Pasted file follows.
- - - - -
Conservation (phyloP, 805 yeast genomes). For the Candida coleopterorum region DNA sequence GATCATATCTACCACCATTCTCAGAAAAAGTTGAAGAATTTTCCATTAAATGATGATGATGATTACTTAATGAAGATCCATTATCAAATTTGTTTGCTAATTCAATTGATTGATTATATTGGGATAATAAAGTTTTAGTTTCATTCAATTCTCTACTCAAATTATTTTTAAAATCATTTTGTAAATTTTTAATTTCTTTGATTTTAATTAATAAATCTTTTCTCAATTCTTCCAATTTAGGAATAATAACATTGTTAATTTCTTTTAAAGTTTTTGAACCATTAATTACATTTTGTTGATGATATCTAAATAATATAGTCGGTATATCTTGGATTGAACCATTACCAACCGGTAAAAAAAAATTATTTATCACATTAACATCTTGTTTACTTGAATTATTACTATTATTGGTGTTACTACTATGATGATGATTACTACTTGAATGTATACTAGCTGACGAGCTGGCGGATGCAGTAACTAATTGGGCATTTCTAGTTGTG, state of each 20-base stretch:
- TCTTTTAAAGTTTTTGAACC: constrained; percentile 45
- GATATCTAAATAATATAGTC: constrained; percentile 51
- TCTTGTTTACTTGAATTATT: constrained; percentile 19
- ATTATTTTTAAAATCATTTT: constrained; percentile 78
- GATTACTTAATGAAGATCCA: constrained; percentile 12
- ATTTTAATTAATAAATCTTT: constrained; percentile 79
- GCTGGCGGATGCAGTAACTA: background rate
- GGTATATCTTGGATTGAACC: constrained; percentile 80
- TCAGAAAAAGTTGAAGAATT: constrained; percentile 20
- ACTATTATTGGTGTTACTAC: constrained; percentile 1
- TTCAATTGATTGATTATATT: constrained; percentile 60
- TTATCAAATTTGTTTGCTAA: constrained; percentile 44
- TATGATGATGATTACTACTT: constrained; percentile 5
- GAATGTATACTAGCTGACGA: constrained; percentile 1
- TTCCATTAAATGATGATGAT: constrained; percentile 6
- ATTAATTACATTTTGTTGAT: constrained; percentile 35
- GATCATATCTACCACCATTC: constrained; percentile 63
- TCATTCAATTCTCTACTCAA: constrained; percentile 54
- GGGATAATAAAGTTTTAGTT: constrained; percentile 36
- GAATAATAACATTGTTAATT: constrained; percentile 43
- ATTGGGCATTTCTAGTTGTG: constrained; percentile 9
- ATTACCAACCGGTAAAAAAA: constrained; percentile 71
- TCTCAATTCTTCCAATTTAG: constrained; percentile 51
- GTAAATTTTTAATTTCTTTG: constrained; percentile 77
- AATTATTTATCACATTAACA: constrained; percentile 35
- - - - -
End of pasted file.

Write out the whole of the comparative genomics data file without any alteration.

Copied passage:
Conservation (phyloP, 805 yeast genomes). For the Candida coleopterorum region DNA sequence GATCATATCTACCACCATTCTCAGAAAAAGTTGAAGAATTTTCCATTAAATGATGATGATGATTACTTAATGAAGATCCATTATCAAATTTGTTTGCTAATTCAATTGATTGATTATATTGGGATAATAAAGTTTTAGTTTCATTCAATTCTCTACTCAAATTATTTTTAAAATCATTTTGTAAATTTTTAATTTCTTTGATTTTAATTAATAAATCTTTTCTCAATTCTTCCAATTTAGGAATAATAACATTGTTAATTTCTTTTAAAGTTTTTGAACCATTAATTACATTTTGTTGATGATATCTAAATAATATAGTCGGTATATCTTGGATTGAACCATTACCAACCGGTAAAAAAAAATTATTTATCACATTAACATCTTGTTTACTTGAATTATTACTATTATTGGTGTTACTACTATGATGATGATTACTACTTGAATGTATACTAGCTGACGAGCTGGCGGATGCAGTAACTAATTGGGCATTTCTAGTTGTG, state of each 20-base stretch:
- TCTTTTAAAGTTTTTGAACC: constrained; percentile 45
- GATATCTAAATAATATAGTC: constrained; percentile 51
- TCTTGTTTACTTGAATTATT: constrained; percentile 19
- ATTATTTTTAAAATCATTTT: constrained; percentile 78
- GATTACTTAATGAAGATCCA: constrained; percentile 12
- ATTTTAATTAATAAATCTTT: constrained; percentile 79
- GCTGGCGGATGCAGTAACTA: background rate
- GGTATATCTTGGATTGAACC: constrained; percentile 80
- TCAGAAAAAGTTGAAGAATT: constrained; percentile 20
- ACTATTATTGGTGTTACTAC: constrained; percentile 1
- TTCAATTGATTGATTATATT: constrained; percentile 60
- TTATCAAATTTGTTTGCTAA: constrained; percentile 44
- TATGATGATGATTACTACTT: constrained; percentile 5
- GAATGTATACTAGCTGACGA: constrained; percentile 1
- TTCCATTAAATGATGATGAT: constrained; percentile 6
- ATTAATTACATTTTGTTGAT: constrained; percentile 35
- GATCATATCTACCACCATTC: constrained; percentile 63
- TCATTCAATTCTCTACTCAA: constrained; percentile 54
- GGGATAATAAAGTTTTAGTT: constrained; percentile 36
- GAATAATAACATTGTTAATT: constrained; percentile 43
- ATTGGGCATTTCTAGTTGTG: constrained; percentile 9
- ATTACCAACCGGTAAAAAAA: constrained; percentile 71
- TCTCAATTCTTCCAATTTAG: constrained; percentile 51
- GTAAATTTTTAATTTCTTTG: constrained; percentile 77
- AATTATTTATCACATTAACA: constrained; percentile 35